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Virgin Galactic to Send Researcher, Tiktok Star Kellie Gerardi to Space to Test New Healthcare Tech

Virgin Galactic to Send Researcher Tiktok Star Kellie Gerardi to Space to Test New Healthcare Tech

As the race to send humans beyond Earth orbits tightens, Virgin Galactic on Friday announced that it would send a dedicated research flight to space to test new healthcare technologies. The flight will have onboard Kellie Gerardia, a researcher for the International Institute for Astronautical Sciences (IIAS).

Gerardia, a bioastronautics researcher, is a social media influencer with over 400,000 followers on TikTok and 130,000 on Instagram. He authored a book titled, “Not Necessarily Rocket Science: A Beginner’s Guide to Life in the Space Age.”

The flight will include a carrier plane taking off a runway. It will then drop the spacecraft in the air. The spacecraft will then ignite its engines.

During the flight, the 32-year-old researcher will unbuckle from her seat and undertake the actions necessary to complete each experiment during several minutes of weightlessness. The researcher has previously operated each experiment in reduced gravity flights.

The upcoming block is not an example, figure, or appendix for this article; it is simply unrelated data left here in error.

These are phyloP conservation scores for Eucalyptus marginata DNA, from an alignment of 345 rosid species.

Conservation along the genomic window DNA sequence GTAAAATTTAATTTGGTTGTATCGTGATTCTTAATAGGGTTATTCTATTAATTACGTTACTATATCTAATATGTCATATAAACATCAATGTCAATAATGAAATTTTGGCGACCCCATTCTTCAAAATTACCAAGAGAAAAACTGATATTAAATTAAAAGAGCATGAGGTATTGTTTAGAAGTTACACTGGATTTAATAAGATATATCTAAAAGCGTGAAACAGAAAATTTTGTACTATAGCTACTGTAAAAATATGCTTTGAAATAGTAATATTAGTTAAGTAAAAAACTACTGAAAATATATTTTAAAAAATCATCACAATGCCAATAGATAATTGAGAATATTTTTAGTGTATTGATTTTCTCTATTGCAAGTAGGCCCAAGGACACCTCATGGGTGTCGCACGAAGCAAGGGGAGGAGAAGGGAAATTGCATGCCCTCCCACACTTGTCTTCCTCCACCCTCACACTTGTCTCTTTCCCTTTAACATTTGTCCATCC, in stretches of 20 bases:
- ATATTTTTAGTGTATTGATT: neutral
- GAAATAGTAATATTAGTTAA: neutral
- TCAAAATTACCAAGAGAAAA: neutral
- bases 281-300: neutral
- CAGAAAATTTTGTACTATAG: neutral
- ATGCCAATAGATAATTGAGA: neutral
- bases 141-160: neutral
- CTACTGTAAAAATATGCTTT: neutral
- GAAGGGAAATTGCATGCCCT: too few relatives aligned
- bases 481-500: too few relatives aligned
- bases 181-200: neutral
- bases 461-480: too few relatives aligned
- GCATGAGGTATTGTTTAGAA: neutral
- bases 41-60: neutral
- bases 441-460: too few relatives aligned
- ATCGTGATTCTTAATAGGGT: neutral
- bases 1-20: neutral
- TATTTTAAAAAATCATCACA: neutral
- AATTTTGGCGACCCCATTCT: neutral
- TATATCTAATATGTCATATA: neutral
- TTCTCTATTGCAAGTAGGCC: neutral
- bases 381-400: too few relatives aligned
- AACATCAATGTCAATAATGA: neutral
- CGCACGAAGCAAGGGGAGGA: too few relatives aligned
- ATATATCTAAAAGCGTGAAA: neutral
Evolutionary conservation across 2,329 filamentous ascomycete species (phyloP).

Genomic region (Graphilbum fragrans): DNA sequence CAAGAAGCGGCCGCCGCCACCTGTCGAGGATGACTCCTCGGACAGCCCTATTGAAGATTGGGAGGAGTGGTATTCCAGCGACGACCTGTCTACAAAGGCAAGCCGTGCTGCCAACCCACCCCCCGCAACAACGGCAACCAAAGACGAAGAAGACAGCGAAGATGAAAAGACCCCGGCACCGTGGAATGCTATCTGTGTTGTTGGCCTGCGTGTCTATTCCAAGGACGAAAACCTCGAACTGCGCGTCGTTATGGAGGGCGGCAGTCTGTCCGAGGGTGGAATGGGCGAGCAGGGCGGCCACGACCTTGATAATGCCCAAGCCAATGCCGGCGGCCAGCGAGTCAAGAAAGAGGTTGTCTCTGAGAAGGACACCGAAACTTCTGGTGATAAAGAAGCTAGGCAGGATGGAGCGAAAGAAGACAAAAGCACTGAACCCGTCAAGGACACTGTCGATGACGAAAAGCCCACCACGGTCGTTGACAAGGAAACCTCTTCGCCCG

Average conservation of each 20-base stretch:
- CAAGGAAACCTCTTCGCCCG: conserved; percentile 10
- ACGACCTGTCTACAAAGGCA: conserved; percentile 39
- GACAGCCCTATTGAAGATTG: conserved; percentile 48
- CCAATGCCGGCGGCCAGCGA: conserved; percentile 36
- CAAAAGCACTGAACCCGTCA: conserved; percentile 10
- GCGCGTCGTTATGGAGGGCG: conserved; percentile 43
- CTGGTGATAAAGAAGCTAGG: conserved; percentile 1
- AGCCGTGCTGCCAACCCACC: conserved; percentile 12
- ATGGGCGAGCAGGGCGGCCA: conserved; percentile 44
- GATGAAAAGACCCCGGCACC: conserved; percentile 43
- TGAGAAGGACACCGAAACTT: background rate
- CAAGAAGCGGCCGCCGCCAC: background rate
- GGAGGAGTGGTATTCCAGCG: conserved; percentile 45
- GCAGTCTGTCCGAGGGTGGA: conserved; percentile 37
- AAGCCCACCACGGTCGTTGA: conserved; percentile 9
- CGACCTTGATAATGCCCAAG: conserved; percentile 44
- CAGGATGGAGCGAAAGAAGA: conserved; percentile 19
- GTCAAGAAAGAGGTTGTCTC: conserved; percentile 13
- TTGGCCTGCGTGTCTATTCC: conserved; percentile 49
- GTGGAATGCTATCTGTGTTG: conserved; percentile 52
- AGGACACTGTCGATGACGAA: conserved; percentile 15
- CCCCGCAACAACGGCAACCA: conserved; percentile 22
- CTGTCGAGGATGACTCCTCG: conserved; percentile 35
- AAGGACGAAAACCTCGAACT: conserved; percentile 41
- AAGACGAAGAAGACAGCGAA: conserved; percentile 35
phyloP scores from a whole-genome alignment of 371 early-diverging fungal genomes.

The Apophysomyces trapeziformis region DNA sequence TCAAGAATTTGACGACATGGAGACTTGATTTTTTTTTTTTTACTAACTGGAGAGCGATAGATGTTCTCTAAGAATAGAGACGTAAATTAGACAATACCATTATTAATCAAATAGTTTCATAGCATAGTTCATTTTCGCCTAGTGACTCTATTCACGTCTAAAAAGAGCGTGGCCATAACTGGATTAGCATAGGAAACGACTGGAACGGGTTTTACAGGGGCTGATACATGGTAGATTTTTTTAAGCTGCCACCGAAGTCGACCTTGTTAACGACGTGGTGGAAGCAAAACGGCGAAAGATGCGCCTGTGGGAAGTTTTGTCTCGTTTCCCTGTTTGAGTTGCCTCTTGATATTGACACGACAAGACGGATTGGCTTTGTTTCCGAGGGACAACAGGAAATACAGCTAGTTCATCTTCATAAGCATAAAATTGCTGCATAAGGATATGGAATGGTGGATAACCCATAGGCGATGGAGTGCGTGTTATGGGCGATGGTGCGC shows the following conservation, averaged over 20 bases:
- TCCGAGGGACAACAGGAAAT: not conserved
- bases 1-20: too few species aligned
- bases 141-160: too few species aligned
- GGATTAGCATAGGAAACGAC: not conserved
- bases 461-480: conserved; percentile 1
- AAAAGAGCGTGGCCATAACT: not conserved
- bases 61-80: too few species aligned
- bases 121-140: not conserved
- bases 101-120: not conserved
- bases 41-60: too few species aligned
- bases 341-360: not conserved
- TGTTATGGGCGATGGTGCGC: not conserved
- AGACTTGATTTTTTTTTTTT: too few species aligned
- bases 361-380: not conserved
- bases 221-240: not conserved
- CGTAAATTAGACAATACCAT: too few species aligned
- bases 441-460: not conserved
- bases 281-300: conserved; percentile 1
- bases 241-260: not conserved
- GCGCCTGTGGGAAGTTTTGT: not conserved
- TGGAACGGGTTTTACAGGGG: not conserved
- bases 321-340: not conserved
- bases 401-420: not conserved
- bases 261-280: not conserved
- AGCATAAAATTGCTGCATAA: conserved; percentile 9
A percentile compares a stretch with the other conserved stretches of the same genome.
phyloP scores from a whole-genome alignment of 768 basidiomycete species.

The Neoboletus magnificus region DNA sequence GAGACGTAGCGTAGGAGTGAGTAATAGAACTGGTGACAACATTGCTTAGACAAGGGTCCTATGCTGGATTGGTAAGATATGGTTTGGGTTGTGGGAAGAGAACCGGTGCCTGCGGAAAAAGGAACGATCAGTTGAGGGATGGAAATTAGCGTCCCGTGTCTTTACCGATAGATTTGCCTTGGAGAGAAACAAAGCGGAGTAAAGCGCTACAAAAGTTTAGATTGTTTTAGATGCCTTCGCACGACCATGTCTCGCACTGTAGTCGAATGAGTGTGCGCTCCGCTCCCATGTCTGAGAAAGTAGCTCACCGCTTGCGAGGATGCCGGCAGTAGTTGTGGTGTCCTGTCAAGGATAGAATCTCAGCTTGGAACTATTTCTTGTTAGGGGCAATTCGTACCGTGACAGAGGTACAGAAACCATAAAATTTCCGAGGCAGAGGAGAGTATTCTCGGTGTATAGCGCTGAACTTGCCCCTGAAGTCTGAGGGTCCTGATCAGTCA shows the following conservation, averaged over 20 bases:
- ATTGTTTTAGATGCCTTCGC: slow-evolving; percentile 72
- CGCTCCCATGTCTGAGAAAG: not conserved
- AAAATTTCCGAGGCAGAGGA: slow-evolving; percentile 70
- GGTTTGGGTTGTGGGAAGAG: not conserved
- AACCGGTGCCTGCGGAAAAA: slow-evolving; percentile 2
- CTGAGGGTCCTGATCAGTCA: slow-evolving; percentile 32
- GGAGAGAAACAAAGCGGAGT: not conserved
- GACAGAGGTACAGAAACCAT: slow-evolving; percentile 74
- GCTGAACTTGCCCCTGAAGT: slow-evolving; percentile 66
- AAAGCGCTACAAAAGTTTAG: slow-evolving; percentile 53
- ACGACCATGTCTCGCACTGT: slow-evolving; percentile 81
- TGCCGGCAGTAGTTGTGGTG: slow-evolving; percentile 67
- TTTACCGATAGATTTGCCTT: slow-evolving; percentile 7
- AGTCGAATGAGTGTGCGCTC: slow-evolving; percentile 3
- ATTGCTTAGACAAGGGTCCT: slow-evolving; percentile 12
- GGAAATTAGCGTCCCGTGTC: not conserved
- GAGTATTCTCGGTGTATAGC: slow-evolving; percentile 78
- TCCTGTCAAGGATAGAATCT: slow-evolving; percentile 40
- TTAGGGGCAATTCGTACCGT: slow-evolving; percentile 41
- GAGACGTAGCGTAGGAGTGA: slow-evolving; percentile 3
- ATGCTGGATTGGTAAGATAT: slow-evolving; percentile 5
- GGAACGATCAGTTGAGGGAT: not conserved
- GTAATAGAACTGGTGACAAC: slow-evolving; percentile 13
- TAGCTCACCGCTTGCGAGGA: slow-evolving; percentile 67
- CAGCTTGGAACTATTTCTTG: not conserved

The experiments include bio-monitoring instrumentation to measure the biological effects of launch, weightlessness, re-entry, and landing on spaceflight participants.

She will also conduct a free-floating fluid configuration experiment. Its data will be used to design humidifiers for spacecraft life support systems and new syringe designs for administering medication in space.

“The opportunity to fly as a payload specialist on a Virgin Galactic spaceflight brings everything full circle for me, and I look forward to helping pave the path for many talented researchers who are sure to follow,” Kellie said in a statement.

The IIAS and Virgin Galactic teams are now collaborating to plan Kellie’s flight activities to maximize the science and technology advancements gained from the research experiments.

“One of the unique aspects of our Spaceflight System is that it is pilot-flown, which means we’re able to fly different flight profiles that meet the needs of our passengers in the cabin — whether that’s scientific experiments or people — or in this case both,” said Michael Colglazier, the Virgin Galactic CEO.

Founded by British billionaire Richard Branson, the company hopes to begin regular commercial suborbital flights in early 2022, with eventual plans for 400 trips a year.

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